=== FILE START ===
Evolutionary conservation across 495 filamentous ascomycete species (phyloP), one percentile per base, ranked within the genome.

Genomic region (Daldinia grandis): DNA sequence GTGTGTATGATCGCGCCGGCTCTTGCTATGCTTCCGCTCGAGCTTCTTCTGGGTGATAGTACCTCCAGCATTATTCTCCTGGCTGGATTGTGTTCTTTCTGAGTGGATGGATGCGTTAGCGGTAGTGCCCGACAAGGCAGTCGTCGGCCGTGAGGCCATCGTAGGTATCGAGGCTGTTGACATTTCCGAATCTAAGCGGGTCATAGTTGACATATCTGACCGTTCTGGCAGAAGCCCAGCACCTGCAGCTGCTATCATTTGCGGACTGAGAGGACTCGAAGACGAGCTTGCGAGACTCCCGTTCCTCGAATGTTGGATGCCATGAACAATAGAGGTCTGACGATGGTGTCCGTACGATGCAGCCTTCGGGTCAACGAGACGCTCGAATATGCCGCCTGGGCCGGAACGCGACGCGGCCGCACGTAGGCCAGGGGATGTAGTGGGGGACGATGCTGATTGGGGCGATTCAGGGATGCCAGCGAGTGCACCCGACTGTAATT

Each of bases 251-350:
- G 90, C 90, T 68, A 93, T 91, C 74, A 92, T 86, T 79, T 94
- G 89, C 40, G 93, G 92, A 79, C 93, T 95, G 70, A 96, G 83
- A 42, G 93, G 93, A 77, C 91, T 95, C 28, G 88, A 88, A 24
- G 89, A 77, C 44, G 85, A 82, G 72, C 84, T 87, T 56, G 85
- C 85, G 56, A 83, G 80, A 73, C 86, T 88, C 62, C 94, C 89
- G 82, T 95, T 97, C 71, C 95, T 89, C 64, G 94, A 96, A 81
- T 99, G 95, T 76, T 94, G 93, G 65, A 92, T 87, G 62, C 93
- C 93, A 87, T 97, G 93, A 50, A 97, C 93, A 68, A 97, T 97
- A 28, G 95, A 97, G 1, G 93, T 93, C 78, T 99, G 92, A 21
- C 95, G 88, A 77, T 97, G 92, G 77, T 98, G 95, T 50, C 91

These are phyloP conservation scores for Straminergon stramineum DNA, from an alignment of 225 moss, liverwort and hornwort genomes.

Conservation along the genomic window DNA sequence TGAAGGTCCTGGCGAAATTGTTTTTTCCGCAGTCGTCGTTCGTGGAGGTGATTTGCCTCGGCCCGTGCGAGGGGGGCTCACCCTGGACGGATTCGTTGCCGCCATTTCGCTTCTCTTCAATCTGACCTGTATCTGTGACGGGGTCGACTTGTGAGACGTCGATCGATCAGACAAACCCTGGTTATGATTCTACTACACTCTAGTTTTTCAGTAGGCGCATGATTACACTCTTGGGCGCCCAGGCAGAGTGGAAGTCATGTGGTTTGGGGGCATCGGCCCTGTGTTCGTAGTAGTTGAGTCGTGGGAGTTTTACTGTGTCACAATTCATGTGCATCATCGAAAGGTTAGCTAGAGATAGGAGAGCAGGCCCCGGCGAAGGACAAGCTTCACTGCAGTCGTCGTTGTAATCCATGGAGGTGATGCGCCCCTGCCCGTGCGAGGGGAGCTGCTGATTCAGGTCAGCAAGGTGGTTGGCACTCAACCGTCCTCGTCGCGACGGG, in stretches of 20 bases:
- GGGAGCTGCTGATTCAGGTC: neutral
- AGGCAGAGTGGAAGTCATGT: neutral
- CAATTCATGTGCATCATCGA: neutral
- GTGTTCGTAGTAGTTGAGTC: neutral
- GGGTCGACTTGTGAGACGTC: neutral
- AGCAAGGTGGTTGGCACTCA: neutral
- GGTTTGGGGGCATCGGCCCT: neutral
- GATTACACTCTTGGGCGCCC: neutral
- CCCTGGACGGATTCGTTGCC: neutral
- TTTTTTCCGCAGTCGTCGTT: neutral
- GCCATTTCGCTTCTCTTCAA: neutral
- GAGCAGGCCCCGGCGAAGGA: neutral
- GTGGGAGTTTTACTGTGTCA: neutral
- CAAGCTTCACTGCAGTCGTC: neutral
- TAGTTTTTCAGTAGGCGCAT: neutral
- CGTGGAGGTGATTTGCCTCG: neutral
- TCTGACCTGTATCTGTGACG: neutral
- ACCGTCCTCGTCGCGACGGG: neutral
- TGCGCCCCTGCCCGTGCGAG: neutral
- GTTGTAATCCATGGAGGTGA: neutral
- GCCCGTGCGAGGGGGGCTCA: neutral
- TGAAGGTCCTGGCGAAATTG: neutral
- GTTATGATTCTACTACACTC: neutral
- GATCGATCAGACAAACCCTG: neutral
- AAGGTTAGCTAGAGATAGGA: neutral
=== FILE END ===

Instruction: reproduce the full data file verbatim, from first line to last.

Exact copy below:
Evolutionary conservation across 495 filamentous ascomycete species (phyloP), one percentile per base, ranked within the genome.

Genomic region (Daldinia grandis): DNA sequence GTGTGTATGATCGCGCCGGCTCTTGCTATGCTTCCGCTCGAGCTTCTTCTGGGTGATAGTACCTCCAGCATTATTCTCCTGGCTGGATTGTGTTCTTTCTGAGTGGATGGATGCGTTAGCGGTAGTGCCCGACAAGGCAGTCGTCGGCCGTGAGGCCATCGTAGGTATCGAGGCTGTTGACATTTCCGAATCTAAGCGGGTCATAGTTGACATATCTGACCGTTCTGGCAGAAGCCCAGCACCTGCAGCTGCTATCATTTGCGGACTGAGAGGACTCGAAGACGAGCTTGCGAGACTCCCGTTCCTCGAATGTTGGATGCCATGAACAATAGAGGTCTGACGATGGTGTCCGTACGATGCAGCCTTCGGGTCAACGAGACGCTCGAATATGCCGCCTGGGCCGGAACGCGACGCGGCCGCACGTAGGCCAGGGGATGTAGTGGGGGACGATGCTGATTGGGGCGATTCAGGGATGCCAGCGAGTGCACCCGACTGTAATT

Each of bases 251-350:
- G 90, C 90, T 68, A 93, T 91, C 74, A 92, T 86, T 79, T 94
- G 89, C 40, G 93, G 92, A 79, C 93, T 95, G 70, A 96, G 83
- A 42, G 93, G 93, A 77, C 91, T 95, C 28, G 88, A 88, A 24
- G 89, A 77, C 44, G 85, A 82, G 72, C 84, T 87, T 56, G 85
- C 85, G 56, A 83, G 80, A 73, C 86, T 88, C 62, C 94, C 89
- G 82, T 95, T 97, C 71, C 95, T 89, C 64, G 94, A 96, A 81
- T 99, G 95, T 76, T 94, G 93, G 65, A 92, T 87, G 62, C 93
- C 93, A 87, T 97, G 93, A 50, A 97, C 93, A 68, A 97, T 97
- A 28, G 95, A 97, G 1, G 93, T 93, C 78, T 99, G 92, A 21
- C 95, G 88, A 77, T 97, G 92, G 77, T 98, G 95, T 50, C 91

These are phyloP conservation scores for Straminergon stramineum DNA, from an alignment of 225 moss, liverwort and hornwort genomes.

Conservation along the genomic window DNA sequence TGAAGGTCCTGGCGAAATTGTTTTTTCCGCAGTCGTCGTTCGTGGAGGTGATTTGCCTCGGCCCGTGCGAGGGGGGCTCACCCTGGACGGATTCGTTGCCGCCATTTCGCTTCTCTTCAATCTGACCTGTATCTGTGACGGGGTCGACTTGTGAGACGTCGATCGATCAGACAAACCCTGGTTATGATTCTACTACACTCTAGTTTTTCAGTAGGCGCATGATTACACTCTTGGGCGCCCAGGCAGAGTGGAAGTCATGTGGTTTGGGGGCATCGGCCCTGTGTTCGTAGTAGTTGAGTCGTGGGAGTTTTACTGTGTCACAATTCATGTGCATCATCGAAAGGTTAGCTAGAGATAGGAGAGCAGGCCCCGGCGAAGGACAAGCTTCACTGCAGTCGTCGTTGTAATCCATGGAGGTGATGCGCCCCTGCCCGTGCGAGGGGAGCTGCTGATTCAGGTCAGCAAGGTGGTTGGCACTCAACCGTCCTCGTCGCGACGGG, in stretches of 20 bases:
- GGGAGCTGCTGATTCAGGTC: neutral
- AGGCAGAGTGGAAGTCATGT: neutral
- CAATTCATGTGCATCATCGA: neutral
- GTGTTCGTAGTAGTTGAGTC: neutral
- GGGTCGACTTGTGAGACGTC: neutral
- AGCAAGGTGGTTGGCACTCA: neutral
- GGTTTGGGGGCATCGGCCCT: neutral
- GATTACACTCTTGGGCGCCC: neutral
- CCCTGGACGGATTCGTTGCC: neutral
- TTTTTTCCGCAGTCGTCGTT: neutral
- GCCATTTCGCTTCTCTTCAA: neutral
- GAGCAGGCCCCGGCGAAGGA: neutral
- GTGGGAGTTTTACTGTGTCA: neutral
- CAAGCTTCACTGCAGTCGTC: neutral
- TAGTTTTTCAGTAGGCGCAT: neutral
- CGTGGAGGTGATTTGCCTCG: neutral
- TCTGACCTGTATCTGTGACG: neutral
- ACCGTCCTCGTCGCGACGGG: neutral
- TGCGCCCCTGCCCGTGCGAG: neutral
- GTTGTAATCCATGGAGGTGA: neutral
- GCCCGTGCGAGGGGGGCTCA: neutral
- TGAAGGTCCTGGCGAAATTG: neutral
- GTTATGATTCTACTACACTC: neutral
- GATCGATCAGACAAACCCTG: neutral
- AAGGTTAGCTAGAGATAGGA: neutral